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Muwaan Mat

?-[MUWA:N]MAT. Drawing and transcription after Martin and Grube (20008).


Maya ruler of Palenque; also known as Lady Sak K'uk' and Lady Beastie. Reigned AD 612-615.

Acceded: 9.8.19.7.18 9 Etz'nab 6 Keh (October 19, 612).

The glyphic panels of the Temple of the Inscriptions record the following sequence of events. On April 4, 611, Palenque suffers a disastrous military defeat at the hands of Scroll Serpent of Kaan (and we know from another text that Palenque's king Ajen Yohl Mat dies sixteen months later, on August 8, 612) (Martin and Grube 2008:161). On October 19, 612, a new Palenque ruler named Muwaan Mat is enthroned (ibid.:161). On May 9, 613 occurs the major period ending of 9.9.0.0.0; and instead of the ceremonies which are said to have been performed on all such calendrical occasions in the rest of the inscription, the failure to honor the gods in ritual is explicitly recorded: at this juncture the text states, satay k'uhul ixik, satay ajaw, "lost is the divine lady, lost is the lord" (ibid.:161). The exact meaning may be obscure, but the sense is clearly mournful (ibid.:161). Just who was this acceding ruler Muwaan Mat?

The name is that of a mythological figure at Palenque, the mother of Palenque's trio of patron gods (ibid.:161). The supernatural Muwaan Mat was born in 3121 BC, seven years before the "zero date" of the Maya Long Count calendar and the beginning of the "current creation" (ibid.:159). Some three quarters of a millenium later this mythological figure brings forth the deities known as the Palenque Triad (ibid.:159). In 2305 BC, Muwaan Mat accedes with the title "Divine Lord of Matwiil"; this accession is said to have been unaah tal, "the first" (Martin and Grube 2000:159, 161). This suggests the possibility that the ancestral deity assumed the throne a second time in AD 612 as a metaphorical regent because Palenque's royal patriline was broken and the most legitimate human claimant to the throne, the future K'inich Janaab Pakal, was but nine years old (ibid.:161). Alternatively, the name Muwaan Mat cloaks the identity of a ruler that Palenque would have preferred to forget, such as a puppet installed by Kaan (Martin and Grube 2008:161).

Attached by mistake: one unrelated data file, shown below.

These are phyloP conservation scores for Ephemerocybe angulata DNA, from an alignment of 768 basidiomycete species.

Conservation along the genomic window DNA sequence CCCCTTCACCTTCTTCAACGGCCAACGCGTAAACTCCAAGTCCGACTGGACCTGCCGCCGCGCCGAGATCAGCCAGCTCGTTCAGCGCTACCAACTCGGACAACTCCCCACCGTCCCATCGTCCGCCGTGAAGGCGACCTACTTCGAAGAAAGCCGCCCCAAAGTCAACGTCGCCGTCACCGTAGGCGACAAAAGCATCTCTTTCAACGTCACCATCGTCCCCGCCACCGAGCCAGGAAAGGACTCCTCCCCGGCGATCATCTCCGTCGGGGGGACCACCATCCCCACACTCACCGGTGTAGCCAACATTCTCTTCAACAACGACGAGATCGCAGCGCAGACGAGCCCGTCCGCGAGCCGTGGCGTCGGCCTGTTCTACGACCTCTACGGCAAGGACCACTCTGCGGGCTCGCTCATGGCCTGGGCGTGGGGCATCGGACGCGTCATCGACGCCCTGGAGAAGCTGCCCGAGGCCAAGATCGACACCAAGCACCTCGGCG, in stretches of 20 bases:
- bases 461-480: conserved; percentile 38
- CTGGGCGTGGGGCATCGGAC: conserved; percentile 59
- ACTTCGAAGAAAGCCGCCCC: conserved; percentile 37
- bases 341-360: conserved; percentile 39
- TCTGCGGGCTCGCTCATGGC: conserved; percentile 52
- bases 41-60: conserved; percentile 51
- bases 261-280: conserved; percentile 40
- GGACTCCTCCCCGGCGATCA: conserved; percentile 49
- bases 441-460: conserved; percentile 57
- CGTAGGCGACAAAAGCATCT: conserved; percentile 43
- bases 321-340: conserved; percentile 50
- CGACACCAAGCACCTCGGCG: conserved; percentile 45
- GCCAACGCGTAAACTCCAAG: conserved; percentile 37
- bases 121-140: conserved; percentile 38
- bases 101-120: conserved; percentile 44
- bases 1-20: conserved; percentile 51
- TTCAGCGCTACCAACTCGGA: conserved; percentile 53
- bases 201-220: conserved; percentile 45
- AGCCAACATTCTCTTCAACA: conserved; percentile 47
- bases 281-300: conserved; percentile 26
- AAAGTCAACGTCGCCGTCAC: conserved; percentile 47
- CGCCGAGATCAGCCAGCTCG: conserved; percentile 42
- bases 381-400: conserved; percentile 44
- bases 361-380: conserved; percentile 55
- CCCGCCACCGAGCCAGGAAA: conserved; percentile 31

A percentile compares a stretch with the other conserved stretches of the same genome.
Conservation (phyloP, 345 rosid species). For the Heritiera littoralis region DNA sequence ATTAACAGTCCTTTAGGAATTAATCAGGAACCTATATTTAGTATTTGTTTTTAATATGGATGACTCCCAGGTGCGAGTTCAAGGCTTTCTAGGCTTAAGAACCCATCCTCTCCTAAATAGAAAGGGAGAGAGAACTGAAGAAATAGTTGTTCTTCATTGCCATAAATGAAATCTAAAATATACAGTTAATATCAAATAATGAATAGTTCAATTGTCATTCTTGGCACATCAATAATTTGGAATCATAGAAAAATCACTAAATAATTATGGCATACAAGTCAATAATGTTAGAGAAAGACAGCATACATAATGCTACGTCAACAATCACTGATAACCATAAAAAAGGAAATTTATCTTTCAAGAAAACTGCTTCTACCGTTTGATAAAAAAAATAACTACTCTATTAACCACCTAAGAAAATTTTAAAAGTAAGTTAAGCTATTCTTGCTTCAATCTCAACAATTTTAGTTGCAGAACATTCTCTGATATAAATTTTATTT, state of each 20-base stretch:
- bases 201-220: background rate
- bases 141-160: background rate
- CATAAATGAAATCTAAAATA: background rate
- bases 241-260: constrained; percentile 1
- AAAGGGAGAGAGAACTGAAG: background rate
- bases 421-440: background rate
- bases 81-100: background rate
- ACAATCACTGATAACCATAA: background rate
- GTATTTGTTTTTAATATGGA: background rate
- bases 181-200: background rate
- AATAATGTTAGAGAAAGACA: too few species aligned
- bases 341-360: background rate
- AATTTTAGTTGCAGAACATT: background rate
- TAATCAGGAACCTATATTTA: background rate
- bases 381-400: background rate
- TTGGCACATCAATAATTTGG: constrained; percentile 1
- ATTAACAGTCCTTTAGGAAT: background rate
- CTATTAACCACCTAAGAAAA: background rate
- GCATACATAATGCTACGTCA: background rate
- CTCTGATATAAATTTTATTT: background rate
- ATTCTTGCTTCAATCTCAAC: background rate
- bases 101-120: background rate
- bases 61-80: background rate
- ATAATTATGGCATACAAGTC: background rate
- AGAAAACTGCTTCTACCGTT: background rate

It was formerly believed that the Muwaan Mat name in the inscription is a pseudonym for Pakal's mother, Lady Sak K'uk', who could quite conceivably have served as regent while her son came of age (the Palace Tablet shows her handing him the royal crown at his accession in 615) (ibid.:161). But this argument is invalidated by David Stuart's demonstration that the mythological Muwaan Mat is male (ibid.:161).

The foregoing is based on Chronicle of the Maya Kings and Queens by Simon Martin and Nikolai Grube (2000:159, 161, 2008:159, 161). Their sources include Linda Schele and David Freidel (1990) and Karen Bassie-Sweet (1991) for Muwaan Mat as a pseudonym for Lady Sak K'uk', and David Stuart (2005) for the gender of Muwaan Mat.


For a further discussion at Mesoweb see the chapter on Muwaan Mat in The Rulers of Palenque.